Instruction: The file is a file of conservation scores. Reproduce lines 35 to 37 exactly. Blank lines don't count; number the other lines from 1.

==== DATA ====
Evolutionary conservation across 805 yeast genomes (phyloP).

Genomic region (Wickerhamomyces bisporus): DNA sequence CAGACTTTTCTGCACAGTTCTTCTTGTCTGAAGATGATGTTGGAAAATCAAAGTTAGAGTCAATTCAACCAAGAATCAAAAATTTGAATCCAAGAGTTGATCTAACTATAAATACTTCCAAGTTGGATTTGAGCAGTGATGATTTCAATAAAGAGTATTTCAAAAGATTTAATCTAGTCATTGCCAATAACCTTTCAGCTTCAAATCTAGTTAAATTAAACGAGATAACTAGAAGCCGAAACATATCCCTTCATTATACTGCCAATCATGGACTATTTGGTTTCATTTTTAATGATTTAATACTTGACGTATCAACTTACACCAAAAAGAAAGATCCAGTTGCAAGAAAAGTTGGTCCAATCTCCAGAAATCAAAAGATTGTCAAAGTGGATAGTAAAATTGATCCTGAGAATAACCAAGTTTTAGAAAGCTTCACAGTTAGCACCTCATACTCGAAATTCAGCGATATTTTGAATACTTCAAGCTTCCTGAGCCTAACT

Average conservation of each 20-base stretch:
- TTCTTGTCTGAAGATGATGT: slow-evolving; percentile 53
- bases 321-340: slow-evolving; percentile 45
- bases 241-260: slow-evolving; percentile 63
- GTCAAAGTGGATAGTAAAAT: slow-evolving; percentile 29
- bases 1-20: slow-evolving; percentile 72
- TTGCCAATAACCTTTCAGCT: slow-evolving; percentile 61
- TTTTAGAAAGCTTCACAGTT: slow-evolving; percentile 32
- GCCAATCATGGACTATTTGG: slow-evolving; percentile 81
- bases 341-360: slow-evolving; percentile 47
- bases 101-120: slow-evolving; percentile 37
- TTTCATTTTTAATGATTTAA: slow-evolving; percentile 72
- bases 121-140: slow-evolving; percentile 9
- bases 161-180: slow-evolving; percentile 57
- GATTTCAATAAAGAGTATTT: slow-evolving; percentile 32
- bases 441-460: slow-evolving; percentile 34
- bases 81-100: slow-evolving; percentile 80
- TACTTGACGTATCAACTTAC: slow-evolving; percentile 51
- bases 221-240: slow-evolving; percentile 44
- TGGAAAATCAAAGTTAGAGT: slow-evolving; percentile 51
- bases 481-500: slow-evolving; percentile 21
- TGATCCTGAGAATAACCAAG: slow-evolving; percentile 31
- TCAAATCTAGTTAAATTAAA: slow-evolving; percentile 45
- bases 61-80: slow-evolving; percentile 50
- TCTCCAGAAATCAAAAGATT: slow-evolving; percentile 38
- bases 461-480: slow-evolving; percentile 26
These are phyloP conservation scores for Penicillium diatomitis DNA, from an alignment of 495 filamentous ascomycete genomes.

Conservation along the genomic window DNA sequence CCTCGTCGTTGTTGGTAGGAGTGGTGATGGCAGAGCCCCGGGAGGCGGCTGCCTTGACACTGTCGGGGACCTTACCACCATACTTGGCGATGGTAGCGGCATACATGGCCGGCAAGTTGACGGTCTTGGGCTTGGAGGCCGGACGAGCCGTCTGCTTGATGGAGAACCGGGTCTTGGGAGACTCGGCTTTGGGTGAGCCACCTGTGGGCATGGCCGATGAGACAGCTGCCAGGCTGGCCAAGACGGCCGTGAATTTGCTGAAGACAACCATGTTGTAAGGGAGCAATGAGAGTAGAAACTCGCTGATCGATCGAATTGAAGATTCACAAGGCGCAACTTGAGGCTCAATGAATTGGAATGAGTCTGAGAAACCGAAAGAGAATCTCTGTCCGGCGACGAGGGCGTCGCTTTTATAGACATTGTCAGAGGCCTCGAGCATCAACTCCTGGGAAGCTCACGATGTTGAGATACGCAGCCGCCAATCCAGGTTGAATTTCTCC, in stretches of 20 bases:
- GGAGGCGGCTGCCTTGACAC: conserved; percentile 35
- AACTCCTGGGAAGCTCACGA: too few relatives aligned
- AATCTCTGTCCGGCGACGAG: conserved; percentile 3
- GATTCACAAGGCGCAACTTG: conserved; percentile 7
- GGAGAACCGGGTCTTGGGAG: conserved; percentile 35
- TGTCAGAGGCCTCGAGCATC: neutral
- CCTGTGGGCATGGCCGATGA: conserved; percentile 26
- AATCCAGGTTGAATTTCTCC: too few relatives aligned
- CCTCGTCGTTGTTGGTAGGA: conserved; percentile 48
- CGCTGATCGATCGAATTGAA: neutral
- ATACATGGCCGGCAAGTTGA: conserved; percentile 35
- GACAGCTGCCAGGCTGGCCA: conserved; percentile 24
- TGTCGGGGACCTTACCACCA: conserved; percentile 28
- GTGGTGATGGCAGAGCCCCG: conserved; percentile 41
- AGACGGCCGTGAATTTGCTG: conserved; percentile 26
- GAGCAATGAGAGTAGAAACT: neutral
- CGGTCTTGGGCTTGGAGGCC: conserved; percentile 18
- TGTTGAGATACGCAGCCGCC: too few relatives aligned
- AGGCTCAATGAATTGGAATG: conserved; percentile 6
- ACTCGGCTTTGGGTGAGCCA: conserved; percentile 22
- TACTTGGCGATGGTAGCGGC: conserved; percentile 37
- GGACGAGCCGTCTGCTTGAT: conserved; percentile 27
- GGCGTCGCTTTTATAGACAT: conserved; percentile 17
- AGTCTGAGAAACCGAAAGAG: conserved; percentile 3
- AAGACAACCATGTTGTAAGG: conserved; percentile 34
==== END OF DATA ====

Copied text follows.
- GGAGAACCGGGTCTTGGGAG: conserved; percentile 35
- TGTCAGAGGCCTCGAGCATC: neutral
- CCTGTGGGCATGGCCGATGA: conserved; percentile 26